We recently saw that exclamation on an old concert routing, an admonition originally intended to ward off tour bus drivers from venturing into the unknown.

Of course, things may seem different in the new millennium, but what about today’s concert road crews? Do superstitions, myths and legends still have a place in the 21st century?

It wasn’t too long ago when various aspects of the supernatural, the unnatural and the uncola still played an integral role in the concert industry. Often, after the last risers, lighting trusses and hernia trusses for shows like Ween or Dolly Parton have been loaded out onto the waiting trucks, an old concert hand will gather the road crew together and entertain them with tales of how it used to be.

Ah, yes, those old chestnuts often whispered at truck stops, Holiday Inns and free clinics. Tales of how the stage techs would practice ancient rituals as they offered up live chickens to the guitar gods right before shows by B.B. King and Van Halen, stories about midnight ceremonies involving chants and blood sacrifices right after a show by Yanni or the Scorpions, and legends about the mystic practices performed by tour accountants right before they settled up payments for performances by Social Distortion, R.E.M. and Jimmy Buffett, all played a role in the concert biz of yore.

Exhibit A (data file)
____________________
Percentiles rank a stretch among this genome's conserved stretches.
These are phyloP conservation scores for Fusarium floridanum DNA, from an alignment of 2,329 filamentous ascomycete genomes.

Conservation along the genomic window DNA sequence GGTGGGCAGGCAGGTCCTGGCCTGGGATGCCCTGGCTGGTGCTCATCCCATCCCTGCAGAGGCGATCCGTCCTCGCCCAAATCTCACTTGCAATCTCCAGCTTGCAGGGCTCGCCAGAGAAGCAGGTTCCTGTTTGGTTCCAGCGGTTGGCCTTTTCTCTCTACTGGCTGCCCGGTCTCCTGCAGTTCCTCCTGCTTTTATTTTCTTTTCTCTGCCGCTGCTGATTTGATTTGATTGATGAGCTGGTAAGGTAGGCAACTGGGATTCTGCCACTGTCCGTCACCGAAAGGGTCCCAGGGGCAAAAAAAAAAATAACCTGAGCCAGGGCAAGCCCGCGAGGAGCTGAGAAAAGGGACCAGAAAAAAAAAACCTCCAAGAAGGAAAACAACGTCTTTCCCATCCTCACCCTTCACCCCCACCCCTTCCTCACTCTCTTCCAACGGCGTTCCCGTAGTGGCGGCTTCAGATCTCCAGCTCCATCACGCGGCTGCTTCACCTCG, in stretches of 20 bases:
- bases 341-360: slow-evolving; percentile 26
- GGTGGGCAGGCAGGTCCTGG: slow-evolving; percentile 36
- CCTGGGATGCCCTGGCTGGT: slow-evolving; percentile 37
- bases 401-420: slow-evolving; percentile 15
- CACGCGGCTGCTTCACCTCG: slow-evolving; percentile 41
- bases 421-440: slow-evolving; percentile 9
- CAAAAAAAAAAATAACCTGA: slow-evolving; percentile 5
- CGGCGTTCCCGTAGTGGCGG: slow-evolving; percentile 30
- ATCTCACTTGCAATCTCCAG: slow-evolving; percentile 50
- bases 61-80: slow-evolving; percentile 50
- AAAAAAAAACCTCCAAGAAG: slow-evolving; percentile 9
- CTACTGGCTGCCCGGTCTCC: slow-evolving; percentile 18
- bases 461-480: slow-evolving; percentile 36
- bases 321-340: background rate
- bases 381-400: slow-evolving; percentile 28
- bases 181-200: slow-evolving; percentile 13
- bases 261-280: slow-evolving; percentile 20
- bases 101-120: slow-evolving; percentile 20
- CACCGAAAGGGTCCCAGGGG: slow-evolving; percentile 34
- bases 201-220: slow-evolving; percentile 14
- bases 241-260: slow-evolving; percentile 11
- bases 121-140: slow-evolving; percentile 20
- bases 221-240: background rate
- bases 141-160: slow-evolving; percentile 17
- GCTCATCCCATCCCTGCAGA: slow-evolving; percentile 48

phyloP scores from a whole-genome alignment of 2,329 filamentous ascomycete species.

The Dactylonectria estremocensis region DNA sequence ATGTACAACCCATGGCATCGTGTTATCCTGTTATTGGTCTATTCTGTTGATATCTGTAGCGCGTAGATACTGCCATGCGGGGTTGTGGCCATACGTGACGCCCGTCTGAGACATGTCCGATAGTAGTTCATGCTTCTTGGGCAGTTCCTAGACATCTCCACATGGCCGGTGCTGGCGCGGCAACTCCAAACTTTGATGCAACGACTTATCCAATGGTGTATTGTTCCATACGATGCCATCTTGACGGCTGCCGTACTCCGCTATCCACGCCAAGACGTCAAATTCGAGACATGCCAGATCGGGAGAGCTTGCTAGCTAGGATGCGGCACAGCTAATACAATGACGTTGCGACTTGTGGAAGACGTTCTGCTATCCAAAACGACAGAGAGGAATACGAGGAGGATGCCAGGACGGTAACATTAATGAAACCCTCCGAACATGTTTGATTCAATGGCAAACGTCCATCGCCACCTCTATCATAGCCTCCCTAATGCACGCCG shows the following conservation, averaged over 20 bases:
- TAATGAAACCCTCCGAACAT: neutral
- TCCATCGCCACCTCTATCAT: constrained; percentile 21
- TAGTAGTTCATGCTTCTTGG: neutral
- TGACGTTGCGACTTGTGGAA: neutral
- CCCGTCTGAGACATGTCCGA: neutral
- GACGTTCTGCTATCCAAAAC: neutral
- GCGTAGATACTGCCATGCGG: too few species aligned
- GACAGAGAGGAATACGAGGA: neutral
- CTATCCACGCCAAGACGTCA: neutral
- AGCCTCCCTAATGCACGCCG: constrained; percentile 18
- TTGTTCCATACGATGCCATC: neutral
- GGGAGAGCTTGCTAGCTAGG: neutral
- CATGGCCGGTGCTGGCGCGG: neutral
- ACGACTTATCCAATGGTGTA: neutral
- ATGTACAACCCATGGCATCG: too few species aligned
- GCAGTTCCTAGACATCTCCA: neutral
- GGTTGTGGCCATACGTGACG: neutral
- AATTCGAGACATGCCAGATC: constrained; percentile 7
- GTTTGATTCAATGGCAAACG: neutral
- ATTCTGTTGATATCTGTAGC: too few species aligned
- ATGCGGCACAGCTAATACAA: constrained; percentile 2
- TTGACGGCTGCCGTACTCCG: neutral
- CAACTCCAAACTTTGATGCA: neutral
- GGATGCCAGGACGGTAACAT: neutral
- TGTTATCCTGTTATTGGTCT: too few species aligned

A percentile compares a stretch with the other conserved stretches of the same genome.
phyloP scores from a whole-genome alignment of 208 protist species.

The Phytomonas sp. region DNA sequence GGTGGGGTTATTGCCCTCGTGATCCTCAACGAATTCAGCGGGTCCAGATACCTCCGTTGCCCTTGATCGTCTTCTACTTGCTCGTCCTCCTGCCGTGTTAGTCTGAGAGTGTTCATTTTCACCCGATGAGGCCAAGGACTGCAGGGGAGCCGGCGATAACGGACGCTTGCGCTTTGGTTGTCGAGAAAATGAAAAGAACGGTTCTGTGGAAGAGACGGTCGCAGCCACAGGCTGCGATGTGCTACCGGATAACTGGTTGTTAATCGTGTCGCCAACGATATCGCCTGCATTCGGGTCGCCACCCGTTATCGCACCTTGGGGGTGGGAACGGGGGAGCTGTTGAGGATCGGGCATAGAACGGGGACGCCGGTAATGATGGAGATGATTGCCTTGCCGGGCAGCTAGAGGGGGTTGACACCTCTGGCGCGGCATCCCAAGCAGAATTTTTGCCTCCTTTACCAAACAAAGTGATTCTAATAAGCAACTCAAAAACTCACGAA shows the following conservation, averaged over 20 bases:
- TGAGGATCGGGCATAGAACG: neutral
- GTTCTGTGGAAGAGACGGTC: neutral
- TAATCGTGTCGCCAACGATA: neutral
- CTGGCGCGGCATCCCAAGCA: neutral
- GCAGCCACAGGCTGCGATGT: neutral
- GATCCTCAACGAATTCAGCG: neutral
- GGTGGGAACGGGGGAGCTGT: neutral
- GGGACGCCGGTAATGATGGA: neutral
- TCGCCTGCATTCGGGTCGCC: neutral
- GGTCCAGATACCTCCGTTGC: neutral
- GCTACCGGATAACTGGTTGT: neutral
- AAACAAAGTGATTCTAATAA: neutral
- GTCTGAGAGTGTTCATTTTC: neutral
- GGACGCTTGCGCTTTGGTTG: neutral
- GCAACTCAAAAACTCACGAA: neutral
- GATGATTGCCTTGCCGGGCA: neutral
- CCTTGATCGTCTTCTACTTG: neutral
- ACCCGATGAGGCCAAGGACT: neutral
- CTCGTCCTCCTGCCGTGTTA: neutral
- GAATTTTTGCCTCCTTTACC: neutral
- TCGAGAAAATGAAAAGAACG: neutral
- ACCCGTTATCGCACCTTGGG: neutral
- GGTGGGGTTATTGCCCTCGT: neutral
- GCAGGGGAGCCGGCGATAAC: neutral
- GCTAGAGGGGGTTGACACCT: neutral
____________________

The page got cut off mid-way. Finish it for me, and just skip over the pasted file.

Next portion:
But things are different today, for the world of hi-tech concert presentations has no room for fables, fantasies and lore. Today’s concert professionals have no time for superstition, tall tales and old saws about tossing salt over one’s shoulder before Sting takes the stage, or avoiding walking under ladders during shows by The Warlocks and The Suicide Machines. Today’s concert scene relies on skill, truth and science, and the hardy concert pro will have no truck with the superstitions and legends that made up the live music profession during the days of yesteryear.

Here there be monsters? Of course not. Not today, not tomorrow, and certainly not next week. For we live in modern times, with modern solutions to modern problems, and tour managers, roadies, and soundmen no longer fall back on superstitions and ancient rituals to ensure top-notch performances by Andrea Bocelli, Brian Wilson and KMFDM. Today it’s skill, knowledge and experience that drives the concert industry, and tales of creatures lurking beyond the darkness waiting to pounce on the unsuspecting bus driver are only remnants of a bygone era. Rest assured, there are no monsters waiting out there today.

Instead, the monsters have moved on over to the recording industry. Which really isn’t all that astounding once you think about it.